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The inside track on leaving startup to begin scaling-up

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The new “Scale-up Report on UK Economic Growth” defines a scale-up company as one that has an average annualised growth in employees or turnover greater than 20 per cent per annum over a three year period, and with more than 10 employees at the beginning of the observation.

Information on the issues currently holding new businesses back from joining this section of growth can be found by reading our piece on the report’s launch. However, we’re now going to take a deeper look at what has been recommended to kick-start a new generation of scale-ups.

Tip one focused on making national data sets available – meaning that local public and private sector companies can have greater exposure to support systems. Next on the list is a look at how the top 50 scale-ups in their areas are boosting turnover and ramping up job growth. This, the report says, should be led by Local Enterprise Partnerships and cities seeking public cash, and lead to a three per cent jump in scale-ups by 2025.

Recommendation three involves directing previous “entrepreneurship” funding to collaborative initiatives shown to impact on employment and turnover growth. A minister should also be be charged with reversing the “scale-up gap” by 2025, utilising cross-departmental resources, and leading to a yearly report on progress.

Stepping away from the tips, Real Business has sought out a company that has experienced rapid growth since its inception. Natural frozen yoghurt company yoomoo, which is now four years-old, fits the bill.

Daniel Gestetner, co-founder of yoomoo, told Real Business: “The key to our business scaling up was securing a strategic partnership with R&R, Europe’s largest own label ice cream manufacrurer. They supported us and helped us to expand – it’s not possible to do it all yourself.

“We also created a strong brand that people love, so together with a great product we had a solid ‘package’ to scale-up. It is very important to develop your brand if you want to take it to the next level, and beyond, successfully.”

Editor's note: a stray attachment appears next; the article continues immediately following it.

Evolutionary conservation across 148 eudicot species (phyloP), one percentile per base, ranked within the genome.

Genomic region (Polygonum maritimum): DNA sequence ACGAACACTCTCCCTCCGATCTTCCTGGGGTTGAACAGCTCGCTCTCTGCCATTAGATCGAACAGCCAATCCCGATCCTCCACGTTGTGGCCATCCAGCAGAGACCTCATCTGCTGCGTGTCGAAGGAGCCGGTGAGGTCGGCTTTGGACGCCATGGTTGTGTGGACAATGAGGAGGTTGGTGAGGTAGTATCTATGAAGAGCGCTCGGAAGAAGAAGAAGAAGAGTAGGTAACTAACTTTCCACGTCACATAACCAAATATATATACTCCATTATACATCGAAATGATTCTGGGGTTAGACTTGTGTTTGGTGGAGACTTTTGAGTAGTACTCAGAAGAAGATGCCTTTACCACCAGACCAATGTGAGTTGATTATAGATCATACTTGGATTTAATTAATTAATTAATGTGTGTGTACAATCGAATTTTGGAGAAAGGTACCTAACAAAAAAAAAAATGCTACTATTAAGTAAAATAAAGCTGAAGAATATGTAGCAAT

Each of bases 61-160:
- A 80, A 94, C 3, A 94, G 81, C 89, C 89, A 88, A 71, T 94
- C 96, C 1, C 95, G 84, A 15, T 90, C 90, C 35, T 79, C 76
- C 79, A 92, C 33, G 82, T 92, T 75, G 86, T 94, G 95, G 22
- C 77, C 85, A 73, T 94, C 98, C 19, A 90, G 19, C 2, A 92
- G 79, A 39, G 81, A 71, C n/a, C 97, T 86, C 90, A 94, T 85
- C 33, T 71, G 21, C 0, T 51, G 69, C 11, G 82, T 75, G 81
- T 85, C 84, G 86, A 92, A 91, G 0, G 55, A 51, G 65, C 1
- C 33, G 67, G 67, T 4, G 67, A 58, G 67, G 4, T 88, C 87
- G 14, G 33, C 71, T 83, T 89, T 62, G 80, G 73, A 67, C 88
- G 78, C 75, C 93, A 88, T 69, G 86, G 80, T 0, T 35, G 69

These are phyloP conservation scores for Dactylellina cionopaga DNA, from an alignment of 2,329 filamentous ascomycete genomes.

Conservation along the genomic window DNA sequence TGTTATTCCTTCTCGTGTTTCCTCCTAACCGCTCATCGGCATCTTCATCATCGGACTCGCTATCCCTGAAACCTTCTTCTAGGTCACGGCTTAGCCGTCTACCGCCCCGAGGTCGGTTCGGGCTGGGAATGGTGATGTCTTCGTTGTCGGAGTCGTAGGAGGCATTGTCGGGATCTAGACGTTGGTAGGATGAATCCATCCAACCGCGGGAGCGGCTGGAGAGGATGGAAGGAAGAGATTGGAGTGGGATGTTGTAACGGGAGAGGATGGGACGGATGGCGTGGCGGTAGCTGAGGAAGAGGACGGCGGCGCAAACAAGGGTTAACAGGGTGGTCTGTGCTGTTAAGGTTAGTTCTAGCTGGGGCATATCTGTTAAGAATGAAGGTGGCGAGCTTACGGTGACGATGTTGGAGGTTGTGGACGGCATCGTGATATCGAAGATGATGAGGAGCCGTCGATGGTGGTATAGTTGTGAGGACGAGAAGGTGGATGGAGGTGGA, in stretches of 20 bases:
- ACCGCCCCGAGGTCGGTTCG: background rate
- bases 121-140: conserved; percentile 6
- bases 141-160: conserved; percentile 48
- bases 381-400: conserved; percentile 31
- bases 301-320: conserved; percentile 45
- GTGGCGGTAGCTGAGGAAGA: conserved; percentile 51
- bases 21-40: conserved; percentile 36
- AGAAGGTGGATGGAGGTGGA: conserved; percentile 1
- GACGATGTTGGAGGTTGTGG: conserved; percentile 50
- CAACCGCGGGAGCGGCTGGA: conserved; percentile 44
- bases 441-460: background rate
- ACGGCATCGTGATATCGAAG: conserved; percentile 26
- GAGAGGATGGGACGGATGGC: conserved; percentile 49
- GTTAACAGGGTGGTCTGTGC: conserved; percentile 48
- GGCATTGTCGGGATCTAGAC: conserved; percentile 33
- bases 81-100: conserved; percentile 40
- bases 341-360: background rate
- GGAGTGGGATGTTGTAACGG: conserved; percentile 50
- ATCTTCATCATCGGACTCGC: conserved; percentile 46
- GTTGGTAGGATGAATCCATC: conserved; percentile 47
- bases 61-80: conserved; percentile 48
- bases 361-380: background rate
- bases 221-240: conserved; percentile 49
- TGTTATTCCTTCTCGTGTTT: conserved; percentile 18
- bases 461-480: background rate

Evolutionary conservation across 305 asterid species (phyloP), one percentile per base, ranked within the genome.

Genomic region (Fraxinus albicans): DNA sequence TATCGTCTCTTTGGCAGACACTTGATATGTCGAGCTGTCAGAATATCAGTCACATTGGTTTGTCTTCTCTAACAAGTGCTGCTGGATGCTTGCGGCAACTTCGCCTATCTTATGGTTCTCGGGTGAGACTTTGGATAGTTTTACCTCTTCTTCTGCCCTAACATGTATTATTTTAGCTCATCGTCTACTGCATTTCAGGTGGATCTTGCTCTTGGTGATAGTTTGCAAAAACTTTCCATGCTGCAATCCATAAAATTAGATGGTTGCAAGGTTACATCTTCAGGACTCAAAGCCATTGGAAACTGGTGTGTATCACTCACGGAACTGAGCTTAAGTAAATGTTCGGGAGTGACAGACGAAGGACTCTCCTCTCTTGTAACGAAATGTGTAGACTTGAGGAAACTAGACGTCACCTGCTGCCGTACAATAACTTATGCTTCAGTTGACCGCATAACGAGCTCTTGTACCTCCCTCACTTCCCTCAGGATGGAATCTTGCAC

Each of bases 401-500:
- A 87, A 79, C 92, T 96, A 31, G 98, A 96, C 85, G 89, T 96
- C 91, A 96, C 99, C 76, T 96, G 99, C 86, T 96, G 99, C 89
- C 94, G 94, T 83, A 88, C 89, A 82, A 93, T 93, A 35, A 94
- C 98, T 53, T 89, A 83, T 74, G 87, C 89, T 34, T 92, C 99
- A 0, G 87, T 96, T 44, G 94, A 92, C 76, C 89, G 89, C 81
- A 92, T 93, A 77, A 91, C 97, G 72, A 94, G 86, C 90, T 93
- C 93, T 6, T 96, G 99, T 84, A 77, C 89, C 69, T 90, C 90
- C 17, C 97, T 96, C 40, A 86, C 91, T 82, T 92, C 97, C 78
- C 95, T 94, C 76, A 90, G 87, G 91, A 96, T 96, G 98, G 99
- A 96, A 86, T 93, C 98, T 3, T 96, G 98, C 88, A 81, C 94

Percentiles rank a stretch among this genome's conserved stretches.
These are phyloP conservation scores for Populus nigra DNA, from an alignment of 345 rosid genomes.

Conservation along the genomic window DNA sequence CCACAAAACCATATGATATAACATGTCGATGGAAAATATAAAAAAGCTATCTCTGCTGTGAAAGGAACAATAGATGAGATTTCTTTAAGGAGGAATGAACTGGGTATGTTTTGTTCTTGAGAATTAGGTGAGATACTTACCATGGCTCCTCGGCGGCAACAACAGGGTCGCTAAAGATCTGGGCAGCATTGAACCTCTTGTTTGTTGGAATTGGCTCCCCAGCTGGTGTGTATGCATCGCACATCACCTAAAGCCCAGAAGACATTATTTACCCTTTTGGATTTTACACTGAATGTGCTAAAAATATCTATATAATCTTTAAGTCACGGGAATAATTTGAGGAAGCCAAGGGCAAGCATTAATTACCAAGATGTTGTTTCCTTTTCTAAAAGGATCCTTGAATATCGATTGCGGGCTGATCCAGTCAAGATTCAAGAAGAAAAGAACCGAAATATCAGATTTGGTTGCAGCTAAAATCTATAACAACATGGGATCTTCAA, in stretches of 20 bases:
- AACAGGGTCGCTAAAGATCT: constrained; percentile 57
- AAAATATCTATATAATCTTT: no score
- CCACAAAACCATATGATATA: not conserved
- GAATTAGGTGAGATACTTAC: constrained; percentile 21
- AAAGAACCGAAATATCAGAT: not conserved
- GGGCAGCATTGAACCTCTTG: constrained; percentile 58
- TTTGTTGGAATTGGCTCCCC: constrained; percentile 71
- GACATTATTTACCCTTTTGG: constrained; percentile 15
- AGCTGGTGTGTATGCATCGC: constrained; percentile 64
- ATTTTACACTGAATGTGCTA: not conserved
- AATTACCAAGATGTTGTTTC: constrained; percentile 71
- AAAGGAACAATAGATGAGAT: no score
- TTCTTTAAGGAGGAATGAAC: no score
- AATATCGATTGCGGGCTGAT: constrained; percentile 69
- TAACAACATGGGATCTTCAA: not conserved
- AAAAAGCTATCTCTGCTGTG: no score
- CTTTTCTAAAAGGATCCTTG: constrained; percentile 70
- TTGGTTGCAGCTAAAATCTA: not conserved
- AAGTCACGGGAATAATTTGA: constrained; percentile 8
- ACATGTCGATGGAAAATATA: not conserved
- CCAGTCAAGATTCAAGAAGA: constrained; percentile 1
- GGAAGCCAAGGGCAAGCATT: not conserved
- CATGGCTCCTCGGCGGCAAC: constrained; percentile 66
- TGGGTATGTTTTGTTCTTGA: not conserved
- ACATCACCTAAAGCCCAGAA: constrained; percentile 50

Already a case in point for the first report recommendation, Gestetner and yoomoo received support from the government in the form of UK Trade & Investment (UKTI) to enter new markets such as Asia – places the business didn’t previously have a presence.

“This helped us to fully grow from a startup to a scale-up. We now sell three million yoomoo pots in seven countries annually including Thailand and the UAE as well as the UK, and at least on third of our sales come from international sales,” he added.

“Small British business owners who want to scale-up their firms should take advantage of the government support on offer, as well as working hard to develop your brand identify and building partnerships with other companies.”

On an education front, the report suggests ensuring that the UK is in the top five of the OECD PISA rankings for numeracy and literacy by, once again, 2025. Then, Local Enterprise Partnerships, universities and the private sector work together to make sure “effective” learning techniques are available – centred on leadership development of scale-ups.

Looking overseas, a dedicated “scale-up visa” is recommended so that Local Enterprise Partnership  can provide companies with an ability to access foreign talent in a speedy way.

There are a host of suggestions made, and with 2025 more often than not the target for achieving results it is not the target of only this government, or even the next, to bring about change.

However, with companies like yoomoo proving that scale-up growth is possible with the right mix of ingredients, the UK may well be in a position to add valuable jobs and economic contribution inside the next ten years.

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